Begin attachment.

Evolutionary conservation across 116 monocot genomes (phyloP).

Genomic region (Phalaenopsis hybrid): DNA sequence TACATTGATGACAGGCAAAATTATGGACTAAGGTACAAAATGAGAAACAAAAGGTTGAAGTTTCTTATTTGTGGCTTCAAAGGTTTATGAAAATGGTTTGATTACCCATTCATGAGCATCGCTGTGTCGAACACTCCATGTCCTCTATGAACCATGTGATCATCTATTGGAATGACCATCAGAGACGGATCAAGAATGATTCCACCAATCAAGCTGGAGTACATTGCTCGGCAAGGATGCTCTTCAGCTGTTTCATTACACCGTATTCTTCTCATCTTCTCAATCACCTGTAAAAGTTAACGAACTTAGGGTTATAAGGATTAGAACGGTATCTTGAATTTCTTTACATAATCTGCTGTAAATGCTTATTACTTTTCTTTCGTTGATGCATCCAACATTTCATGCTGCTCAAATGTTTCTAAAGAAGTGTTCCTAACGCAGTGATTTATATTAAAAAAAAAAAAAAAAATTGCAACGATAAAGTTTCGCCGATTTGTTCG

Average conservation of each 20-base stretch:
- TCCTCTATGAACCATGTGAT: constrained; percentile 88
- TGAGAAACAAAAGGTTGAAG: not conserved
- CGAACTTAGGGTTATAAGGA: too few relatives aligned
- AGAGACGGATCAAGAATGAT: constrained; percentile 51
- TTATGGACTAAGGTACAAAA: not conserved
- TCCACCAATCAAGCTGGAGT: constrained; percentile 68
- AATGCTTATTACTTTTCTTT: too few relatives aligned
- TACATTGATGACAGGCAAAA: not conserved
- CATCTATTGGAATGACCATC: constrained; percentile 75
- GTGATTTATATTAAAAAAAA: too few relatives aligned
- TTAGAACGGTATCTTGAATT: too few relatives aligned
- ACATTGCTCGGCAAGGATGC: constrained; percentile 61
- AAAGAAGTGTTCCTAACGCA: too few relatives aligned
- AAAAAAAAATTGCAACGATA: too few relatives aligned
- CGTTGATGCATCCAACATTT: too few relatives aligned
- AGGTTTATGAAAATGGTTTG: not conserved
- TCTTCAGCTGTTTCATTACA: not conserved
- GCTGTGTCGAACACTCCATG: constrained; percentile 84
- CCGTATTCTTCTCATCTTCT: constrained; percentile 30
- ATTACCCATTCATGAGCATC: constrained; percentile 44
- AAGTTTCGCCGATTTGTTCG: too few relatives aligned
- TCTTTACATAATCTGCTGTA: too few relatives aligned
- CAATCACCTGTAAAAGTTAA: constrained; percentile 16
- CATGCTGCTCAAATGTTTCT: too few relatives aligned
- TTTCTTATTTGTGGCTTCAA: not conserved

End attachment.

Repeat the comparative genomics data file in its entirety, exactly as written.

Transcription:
Evolutionary conservation across 116 monocot genomes (phyloP).

Genomic region (Phalaenopsis hybrid): DNA sequence TACATTGATGACAGGCAAAATTATGGACTAAGGTACAAAATGAGAAACAAAAGGTTGAAGTTTCTTATTTGTGGCTTCAAAGGTTTATGAAAATGGTTTGATTACCCATTCATGAGCATCGCTGTGTCGAACACTCCATGTCCTCTATGAACCATGTGATCATCTATTGGAATGACCATCAGAGACGGATCAAGAATGATTCCACCAATCAAGCTGGAGTACATTGCTCGGCAAGGATGCTCTTCAGCTGTTTCATTACACCGTATTCTTCTCATCTTCTCAATCACCTGTAAAAGTTAACGAACTTAGGGTTATAAGGATTAGAACGGTATCTTGAATTTCTTTACATAATCTGCTGTAAATGCTTATTACTTTTCTTTCGTTGATGCATCCAACATTTCATGCTGCTCAAATGTTTCTAAAGAAGTGTTCCTAACGCAGTGATTTATATTAAAAAAAAAAAAAAAAATTGCAACGATAAAGTTTCGCCGATTTGTTCG

Average conservation of each 20-base stretch:
- TCCTCTATGAACCATGTGAT: constrained; percentile 88
- TGAGAAACAAAAGGTTGAAG: not conserved
- CGAACTTAGGGTTATAAGGA: too few relatives aligned
- AGAGACGGATCAAGAATGAT: constrained; percentile 51
- TTATGGACTAAGGTACAAAA: not conserved
- TCCACCAATCAAGCTGGAGT: constrained; percentile 68
- AATGCTTATTACTTTTCTTT: too few relatives aligned
- TACATTGATGACAGGCAAAA: not conserved
- CATCTATTGGAATGACCATC: constrained; percentile 75
- GTGATTTATATTAAAAAAAA: too few relatives aligned
- TTAGAACGGTATCTTGAATT: too few relatives aligned
- ACATTGCTCGGCAAGGATGC: constrained; percentile 61
- AAAGAAGTGTTCCTAACGCA: too few relatives aligned
- AAAAAAAAATTGCAACGATA: too few relatives aligned
- CGTTGATGCATCCAACATTT: too few relatives aligned
- AGGTTTATGAAAATGGTTTG: not conserved
- TCTTCAGCTGTTTCATTACA: not conserved
- GCTGTGTCGAACACTCCATG: constrained; percentile 84
- CCGTATTCTTCTCATCTTCT: constrained; percentile 30
- ATTACCCATTCATGAGCATC: constrained; percentile 44
- AAGTTTCGCCGATTTGTTCG: too few relatives aligned
- TCTTTACATAATCTGCTGTA: too few relatives aligned
- CAATCACCTGTAAAAGTTAA: constrained; percentile 16
- CATGCTGCTCAAATGTTTCT: too few relatives aligned
- TTTCTTATTTGTGGCTTCAA: not conserved